Before, she would leave the office in a breathless rush, bag half open, newspaper and jacket crumpled, hair astray. Half a cherry muffin in hand, half in mouth. Crumbs on lips and coat lapel. She takes her time now. A visit to the ladies room has become mandatory – make-up is retouched and hair combed. She dresses with care and has weaned herself off cherry muffins. The change has not gone unnoticed. She is asked out by colleagues and occasionally accepts. But then they admit they ‘don’t really get the point of books when I can watch telly’ or mention that they think the latest footballer’s biography ‘is a classic’. She begins to develop migraines and create terminally ill grandmothers. The office grapevine whispers that she is a book-reading, closet lesbian.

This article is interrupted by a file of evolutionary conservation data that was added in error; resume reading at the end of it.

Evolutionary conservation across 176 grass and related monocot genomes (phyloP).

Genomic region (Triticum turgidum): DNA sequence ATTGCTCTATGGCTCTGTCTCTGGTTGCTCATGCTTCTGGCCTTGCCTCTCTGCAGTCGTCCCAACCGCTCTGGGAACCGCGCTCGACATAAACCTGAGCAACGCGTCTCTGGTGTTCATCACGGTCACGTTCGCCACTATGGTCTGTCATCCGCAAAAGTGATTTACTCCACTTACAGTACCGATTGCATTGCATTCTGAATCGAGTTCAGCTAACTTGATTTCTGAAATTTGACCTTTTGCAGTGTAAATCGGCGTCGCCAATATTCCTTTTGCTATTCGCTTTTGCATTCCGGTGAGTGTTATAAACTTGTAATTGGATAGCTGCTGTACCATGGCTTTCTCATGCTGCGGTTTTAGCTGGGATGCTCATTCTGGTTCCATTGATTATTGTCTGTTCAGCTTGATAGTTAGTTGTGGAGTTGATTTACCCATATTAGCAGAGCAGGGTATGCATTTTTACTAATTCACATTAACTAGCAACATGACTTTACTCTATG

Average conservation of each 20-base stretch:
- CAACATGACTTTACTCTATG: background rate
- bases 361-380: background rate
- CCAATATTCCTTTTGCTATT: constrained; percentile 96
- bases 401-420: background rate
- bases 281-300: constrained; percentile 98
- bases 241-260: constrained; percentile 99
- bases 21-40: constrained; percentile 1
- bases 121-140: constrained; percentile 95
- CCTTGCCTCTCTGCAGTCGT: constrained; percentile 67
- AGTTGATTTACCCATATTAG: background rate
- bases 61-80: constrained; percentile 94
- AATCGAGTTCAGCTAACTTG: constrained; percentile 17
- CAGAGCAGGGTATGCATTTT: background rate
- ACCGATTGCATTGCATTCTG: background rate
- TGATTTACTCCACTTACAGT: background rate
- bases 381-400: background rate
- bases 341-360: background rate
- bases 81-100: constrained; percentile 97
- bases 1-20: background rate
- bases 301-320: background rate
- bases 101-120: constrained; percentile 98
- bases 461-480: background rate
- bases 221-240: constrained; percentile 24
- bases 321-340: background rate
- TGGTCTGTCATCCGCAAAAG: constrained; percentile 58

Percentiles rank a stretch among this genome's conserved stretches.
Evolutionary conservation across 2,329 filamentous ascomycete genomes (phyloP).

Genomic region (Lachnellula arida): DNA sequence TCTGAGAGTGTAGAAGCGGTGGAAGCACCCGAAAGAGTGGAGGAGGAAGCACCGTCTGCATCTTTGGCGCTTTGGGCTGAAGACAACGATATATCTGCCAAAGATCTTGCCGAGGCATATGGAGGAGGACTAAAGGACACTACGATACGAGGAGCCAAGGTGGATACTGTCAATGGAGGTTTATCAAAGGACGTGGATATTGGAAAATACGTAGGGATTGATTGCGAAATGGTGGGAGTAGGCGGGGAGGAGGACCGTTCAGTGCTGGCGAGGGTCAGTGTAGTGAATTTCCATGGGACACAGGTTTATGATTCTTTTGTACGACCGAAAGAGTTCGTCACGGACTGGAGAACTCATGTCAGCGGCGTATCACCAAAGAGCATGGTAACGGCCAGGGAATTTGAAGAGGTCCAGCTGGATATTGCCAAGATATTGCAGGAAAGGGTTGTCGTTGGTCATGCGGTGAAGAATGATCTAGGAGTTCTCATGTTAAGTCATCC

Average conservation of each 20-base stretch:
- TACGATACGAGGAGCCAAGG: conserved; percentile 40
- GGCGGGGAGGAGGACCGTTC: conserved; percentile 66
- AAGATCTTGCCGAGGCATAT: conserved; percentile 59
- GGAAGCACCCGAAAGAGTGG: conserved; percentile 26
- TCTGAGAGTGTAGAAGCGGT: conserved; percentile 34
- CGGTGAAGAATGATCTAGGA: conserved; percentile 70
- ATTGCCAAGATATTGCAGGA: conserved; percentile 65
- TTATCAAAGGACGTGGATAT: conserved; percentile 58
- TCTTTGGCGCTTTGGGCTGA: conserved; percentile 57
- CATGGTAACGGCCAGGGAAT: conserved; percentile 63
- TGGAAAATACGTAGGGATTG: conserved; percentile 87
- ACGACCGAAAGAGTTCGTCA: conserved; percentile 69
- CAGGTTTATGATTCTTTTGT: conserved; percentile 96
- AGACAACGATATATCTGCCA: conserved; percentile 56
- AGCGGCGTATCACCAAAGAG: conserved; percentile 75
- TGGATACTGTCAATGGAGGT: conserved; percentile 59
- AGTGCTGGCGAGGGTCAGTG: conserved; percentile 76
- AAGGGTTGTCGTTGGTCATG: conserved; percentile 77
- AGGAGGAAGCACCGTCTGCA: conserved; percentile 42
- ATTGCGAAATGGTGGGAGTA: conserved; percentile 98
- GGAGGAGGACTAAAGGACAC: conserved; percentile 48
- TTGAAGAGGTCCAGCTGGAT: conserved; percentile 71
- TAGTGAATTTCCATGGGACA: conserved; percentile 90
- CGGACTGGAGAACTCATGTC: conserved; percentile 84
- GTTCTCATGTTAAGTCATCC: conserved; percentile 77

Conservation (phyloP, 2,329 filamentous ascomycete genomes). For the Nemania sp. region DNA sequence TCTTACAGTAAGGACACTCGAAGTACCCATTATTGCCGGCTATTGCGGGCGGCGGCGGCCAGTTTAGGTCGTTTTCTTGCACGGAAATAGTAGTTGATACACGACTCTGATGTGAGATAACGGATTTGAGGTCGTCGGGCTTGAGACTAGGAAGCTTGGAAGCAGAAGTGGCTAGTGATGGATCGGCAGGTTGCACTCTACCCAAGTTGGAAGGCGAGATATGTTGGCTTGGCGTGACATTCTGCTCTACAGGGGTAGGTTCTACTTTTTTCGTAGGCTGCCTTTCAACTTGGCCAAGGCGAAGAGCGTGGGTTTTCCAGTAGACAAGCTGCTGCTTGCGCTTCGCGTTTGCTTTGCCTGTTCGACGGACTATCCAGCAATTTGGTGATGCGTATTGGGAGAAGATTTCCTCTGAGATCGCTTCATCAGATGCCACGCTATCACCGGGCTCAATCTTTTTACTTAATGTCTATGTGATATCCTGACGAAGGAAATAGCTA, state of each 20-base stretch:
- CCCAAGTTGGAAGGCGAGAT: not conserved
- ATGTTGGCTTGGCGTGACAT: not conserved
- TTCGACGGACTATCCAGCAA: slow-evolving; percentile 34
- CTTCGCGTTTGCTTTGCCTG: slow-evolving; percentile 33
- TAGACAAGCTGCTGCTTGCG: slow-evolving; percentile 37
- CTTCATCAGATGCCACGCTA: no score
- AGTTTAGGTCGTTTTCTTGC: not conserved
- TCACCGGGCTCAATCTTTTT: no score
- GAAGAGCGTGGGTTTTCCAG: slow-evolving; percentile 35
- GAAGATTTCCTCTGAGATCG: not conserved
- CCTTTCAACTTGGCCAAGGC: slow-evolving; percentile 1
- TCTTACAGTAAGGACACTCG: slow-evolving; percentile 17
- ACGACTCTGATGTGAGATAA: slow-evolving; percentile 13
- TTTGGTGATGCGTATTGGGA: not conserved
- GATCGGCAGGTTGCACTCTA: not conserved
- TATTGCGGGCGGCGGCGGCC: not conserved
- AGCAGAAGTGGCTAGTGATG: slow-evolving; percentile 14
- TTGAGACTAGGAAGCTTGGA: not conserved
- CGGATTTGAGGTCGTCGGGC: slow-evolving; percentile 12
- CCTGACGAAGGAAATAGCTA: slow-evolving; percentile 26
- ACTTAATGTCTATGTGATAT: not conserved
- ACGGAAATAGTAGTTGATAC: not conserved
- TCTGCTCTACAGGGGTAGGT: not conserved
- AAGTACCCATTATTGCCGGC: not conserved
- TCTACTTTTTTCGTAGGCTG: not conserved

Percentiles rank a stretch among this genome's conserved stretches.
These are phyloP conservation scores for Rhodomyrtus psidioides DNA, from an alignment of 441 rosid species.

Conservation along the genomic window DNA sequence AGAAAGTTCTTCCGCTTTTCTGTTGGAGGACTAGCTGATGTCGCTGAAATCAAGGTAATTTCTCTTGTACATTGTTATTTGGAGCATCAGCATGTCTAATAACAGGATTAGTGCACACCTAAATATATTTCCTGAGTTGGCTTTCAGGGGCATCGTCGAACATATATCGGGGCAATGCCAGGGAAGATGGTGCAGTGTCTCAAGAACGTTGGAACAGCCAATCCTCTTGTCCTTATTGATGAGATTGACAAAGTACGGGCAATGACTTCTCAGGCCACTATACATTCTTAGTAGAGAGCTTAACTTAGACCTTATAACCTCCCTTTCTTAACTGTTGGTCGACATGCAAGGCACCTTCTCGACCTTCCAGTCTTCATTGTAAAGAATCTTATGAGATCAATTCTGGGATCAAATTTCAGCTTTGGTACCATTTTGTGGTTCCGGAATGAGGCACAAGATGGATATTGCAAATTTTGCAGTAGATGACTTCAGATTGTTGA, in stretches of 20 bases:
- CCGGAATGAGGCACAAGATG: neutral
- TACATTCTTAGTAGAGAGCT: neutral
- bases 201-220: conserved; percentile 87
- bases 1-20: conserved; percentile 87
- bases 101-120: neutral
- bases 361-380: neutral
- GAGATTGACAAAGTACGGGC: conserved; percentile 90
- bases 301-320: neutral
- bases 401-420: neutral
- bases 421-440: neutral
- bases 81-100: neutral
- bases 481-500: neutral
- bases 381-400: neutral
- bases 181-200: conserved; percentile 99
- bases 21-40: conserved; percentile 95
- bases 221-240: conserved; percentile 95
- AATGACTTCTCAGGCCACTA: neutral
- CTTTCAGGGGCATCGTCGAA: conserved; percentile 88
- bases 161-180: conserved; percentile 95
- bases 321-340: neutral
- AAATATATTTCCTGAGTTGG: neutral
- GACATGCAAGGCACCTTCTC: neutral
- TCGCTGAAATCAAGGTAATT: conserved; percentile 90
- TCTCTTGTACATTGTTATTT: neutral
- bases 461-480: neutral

She buys a notebook.

• • •

On weekends she trawls bookstores. She tells herself that the alternative is staying in bed and watching television. But deep down inside she yearns to bump in to him. She hopes that he will see her browsing through Amis (father not son) and ask whether they have met before. She will return his puzzled expression and after a few moments murmur ‘Oh! You take the Aldgate Fast don’t you?’ She will smile and then mysteriously disappear in to the Classics section.